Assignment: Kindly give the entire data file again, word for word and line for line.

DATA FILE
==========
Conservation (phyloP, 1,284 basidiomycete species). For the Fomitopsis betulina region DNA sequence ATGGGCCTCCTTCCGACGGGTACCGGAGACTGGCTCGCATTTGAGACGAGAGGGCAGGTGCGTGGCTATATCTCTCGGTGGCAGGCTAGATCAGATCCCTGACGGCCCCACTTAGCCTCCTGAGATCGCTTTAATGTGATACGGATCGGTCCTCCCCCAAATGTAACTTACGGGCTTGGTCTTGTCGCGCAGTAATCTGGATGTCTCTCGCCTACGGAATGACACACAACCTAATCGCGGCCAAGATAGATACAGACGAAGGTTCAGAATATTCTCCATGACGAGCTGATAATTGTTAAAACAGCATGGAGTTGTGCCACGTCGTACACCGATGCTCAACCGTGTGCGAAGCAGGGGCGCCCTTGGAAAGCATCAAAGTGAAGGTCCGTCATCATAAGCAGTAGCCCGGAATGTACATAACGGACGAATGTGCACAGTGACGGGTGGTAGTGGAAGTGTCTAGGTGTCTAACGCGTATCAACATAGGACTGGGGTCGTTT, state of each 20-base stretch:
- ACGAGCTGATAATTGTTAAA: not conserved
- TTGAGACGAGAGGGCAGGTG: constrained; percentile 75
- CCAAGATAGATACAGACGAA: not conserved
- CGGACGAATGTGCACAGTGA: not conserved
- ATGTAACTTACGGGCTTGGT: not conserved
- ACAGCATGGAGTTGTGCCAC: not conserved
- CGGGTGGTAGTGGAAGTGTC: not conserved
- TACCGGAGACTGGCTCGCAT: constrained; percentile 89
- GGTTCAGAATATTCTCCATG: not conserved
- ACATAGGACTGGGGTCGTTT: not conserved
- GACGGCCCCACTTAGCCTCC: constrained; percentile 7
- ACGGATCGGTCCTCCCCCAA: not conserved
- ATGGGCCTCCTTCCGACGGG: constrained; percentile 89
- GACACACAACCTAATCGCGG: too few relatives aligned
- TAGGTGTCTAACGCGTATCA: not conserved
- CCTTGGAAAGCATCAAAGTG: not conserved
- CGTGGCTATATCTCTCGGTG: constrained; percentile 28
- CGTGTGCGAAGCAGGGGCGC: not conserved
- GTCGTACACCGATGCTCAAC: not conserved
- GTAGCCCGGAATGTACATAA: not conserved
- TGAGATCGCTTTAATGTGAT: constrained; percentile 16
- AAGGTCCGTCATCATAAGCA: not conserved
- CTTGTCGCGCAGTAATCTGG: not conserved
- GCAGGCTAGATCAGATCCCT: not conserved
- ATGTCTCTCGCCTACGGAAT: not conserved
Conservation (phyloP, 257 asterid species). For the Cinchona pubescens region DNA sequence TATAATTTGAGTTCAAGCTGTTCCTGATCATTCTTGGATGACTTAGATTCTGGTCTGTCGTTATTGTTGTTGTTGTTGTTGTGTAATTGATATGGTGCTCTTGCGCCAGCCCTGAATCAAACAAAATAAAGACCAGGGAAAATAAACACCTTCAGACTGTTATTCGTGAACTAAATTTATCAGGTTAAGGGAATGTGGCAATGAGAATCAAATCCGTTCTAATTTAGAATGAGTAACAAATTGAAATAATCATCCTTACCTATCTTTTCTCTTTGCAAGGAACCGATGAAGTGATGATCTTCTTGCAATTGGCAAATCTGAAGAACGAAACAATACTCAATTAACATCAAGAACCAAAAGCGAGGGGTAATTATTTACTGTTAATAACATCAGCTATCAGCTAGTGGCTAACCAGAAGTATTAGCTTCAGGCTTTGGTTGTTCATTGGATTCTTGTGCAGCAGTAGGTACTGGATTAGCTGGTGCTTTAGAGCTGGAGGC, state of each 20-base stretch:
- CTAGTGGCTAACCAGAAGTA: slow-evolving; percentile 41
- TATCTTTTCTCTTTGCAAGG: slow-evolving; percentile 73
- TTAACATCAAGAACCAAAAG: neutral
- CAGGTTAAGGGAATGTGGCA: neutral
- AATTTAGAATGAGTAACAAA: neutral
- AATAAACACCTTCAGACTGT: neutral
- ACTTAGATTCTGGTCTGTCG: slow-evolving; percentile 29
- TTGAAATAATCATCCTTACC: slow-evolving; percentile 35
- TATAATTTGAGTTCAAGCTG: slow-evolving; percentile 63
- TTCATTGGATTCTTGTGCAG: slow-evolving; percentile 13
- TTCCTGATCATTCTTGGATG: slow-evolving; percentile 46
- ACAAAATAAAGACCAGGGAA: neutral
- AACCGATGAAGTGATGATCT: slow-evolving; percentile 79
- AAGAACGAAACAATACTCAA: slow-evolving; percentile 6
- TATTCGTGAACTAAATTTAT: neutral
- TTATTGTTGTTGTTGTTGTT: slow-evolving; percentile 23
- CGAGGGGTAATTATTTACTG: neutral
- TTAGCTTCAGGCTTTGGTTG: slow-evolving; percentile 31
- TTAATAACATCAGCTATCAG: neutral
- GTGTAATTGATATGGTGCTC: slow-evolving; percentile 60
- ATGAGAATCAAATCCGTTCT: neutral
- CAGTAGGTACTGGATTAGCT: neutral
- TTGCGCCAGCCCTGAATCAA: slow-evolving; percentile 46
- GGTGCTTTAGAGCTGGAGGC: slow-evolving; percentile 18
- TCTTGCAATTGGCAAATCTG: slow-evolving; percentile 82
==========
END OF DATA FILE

Conservation (phyloP, 1,284 basidiomycete species). For the Fomitopsis betulina region DNA sequence ATGGGCCTCCTTCCGACGGGTACCGGAGACTGGCTCGCATTTGAGACGAGAGGGCAGGTGCGTGGCTATATCTCTCGGTGGCAGGCTAGATCAGATCCCTGACGGCCCCACTTAGCCTCCTGAGATCGCTTTAATGTGATACGGATCGGTCCTCCCCCAAATGTAACTTACGGGCTTGGTCTTGTCGCGCAGTAATCTGGATGTCTCTCGCCTACGGAATGACACACAACCTAATCGCGGCCAAGATAGATACAGACGAAGGTTCAGAATATTCTCCATGACGAGCTGATAATTGTTAAAACAGCATGGAGTTGTGCCACGTCGTACACCGATGCTCAACCGTGTGCGAAGCAGGGGCGCCCTTGGAAAGCATCAAAGTGAAGGTCCGTCATCATAAGCAGTAGCCCGGAATGTACATAACGGACGAATGTGCACAGTGACGGGTGGTAGTGGAAGTGTCTAGGTGTCTAACGCGTATCAACATAGGACTGGGGTCGTTT, state of each 20-base stretch:
- ACGAGCTGATAATTGTTAAA: not conserved
- TTGAGACGAGAGGGCAGGTG: constrained; percentile 75
- CCAAGATAGATACAGACGAA: not conserved
- CGGACGAATGTGCACAGTGA: not conserved
- ATGTAACTTACGGGCTTGGT: not conserved
- ACAGCATGGAGTTGTGCCAC: not conserved
- CGGGTGGTAGTGGAAGTGTC: not conserved
- TACCGGAGACTGGCTCGCAT: constrained; percentile 89
- GGTTCAGAATATTCTCCATG: not conserved
- ACATAGGACTGGGGTCGTTT: not conserved
- GACGGCCCCACTTAGCCTCC: constrained; percentile 7
- ACGGATCGGTCCTCCCCCAA: not conserved
- ATGGGCCTCCTTCCGACGGG: constrained; percentile 89
- GACACACAACCTAATCGCGG: too few relatives aligned
- TAGGTGTCTAACGCGTATCA: not conserved
- CCTTGGAAAGCATCAAAGTG: not conserved
- CGTGGCTATATCTCTCGGTG: constrained; percentile 28
- CGTGTGCGAAGCAGGGGCGC: not conserved
- GTCGTACACCGATGCTCAAC: not conserved
- GTAGCCCGGAATGTACATAA: not conserved
- TGAGATCGCTTTAATGTGAT: constrained; percentile 16
- AAGGTCCGTCATCATAAGCA: not conserved
- CTTGTCGCGCAGTAATCTGG: not conserved
- GCAGGCTAGATCAGATCCCT: not conserved
- ATGTCTCTCGCCTACGGAAT: not conserved
Conservation (phyloP, 257 asterid species). For the Cinchona pubescens region DNA sequence TATAATTTGAGTTCAAGCTGTTCCTGATCATTCTTGGATGACTTAGATTCTGGTCTGTCGTTATTGTTGTTGTTGTTGTTGTGTAATTGATATGGTGCTCTTGCGCCAGCCCTGAATCAAACAAAATAAAGACCAGGGAAAATAAACACCTTCAGACTGTTATTCGTGAACTAAATTTATCAGGTTAAGGGAATGTGGCAATGAGAATCAAATCCGTTCTAATTTAGAATGAGTAACAAATTGAAATAATCATCCTTACCTATCTTTTCTCTTTGCAAGGAACCGATGAAGTGATGATCTTCTTGCAATTGGCAAATCTGAAGAACGAAACAATACTCAATTAACATCAAGAACCAAAAGCGAGGGGTAATTATTTACTGTTAATAACATCAGCTATCAGCTAGTGGCTAACCAGAAGTATTAGCTTCAGGCTTTGGTTGTTCATTGGATTCTTGTGCAGCAGTAGGTACTGGATTAGCTGGTGCTTTAGAGCTGGAGGC, state of each 20-base stretch:
- CTAGTGGCTAACCAGAAGTA: slow-evolving; percentile 41
- TATCTTTTCTCTTTGCAAGG: slow-evolving; percentile 73
- TTAACATCAAGAACCAAAAG: neutral
- CAGGTTAAGGGAATGTGGCA: neutral
- AATTTAGAATGAGTAACAAA: neutral
- AATAAACACCTTCAGACTGT: neutral
- ACTTAGATTCTGGTCTGTCG: slow-evolving; percentile 29
- TTGAAATAATCATCCTTACC: slow-evolving; percentile 35
- TATAATTTGAGTTCAAGCTG: slow-evolving; percentile 63
- TTCATTGGATTCTTGTGCAG: slow-evolving; percentile 13
- TTCCTGATCATTCTTGGATG: slow-evolving; percentile 46
- ACAAAATAAAGACCAGGGAA: neutral
- AACCGATGAAGTGATGATCT: slow-evolving; percentile 79
- AAGAACGAAACAATACTCAA: slow-evolving; percentile 6
- TATTCGTGAACTAAATTTAT: neutral
- TTATTGTTGTTGTTGTTGTT: slow-evolving; percentile 23
- CGAGGGGTAATTATTTACTG: neutral
- TTAGCTTCAGGCTTTGGTTG: slow-evolving; percentile 31
- TTAATAACATCAGCTATCAG: neutral
- GTGTAATTGATATGGTGCTC: slow-evolving; percentile 60
- ATGAGAATCAAATCCGTTCT: neutral
- CAGTAGGTACTGGATTAGCT: neutral
- TTGCGCCAGCCCTGAATCAA: slow-evolving; percentile 46
- GGTGCTTTAGAGCTGGAGGC: slow-evolving; percentile 18
- TCTTGCAATTGGCAAATCTG: slow-evolving; percentile 82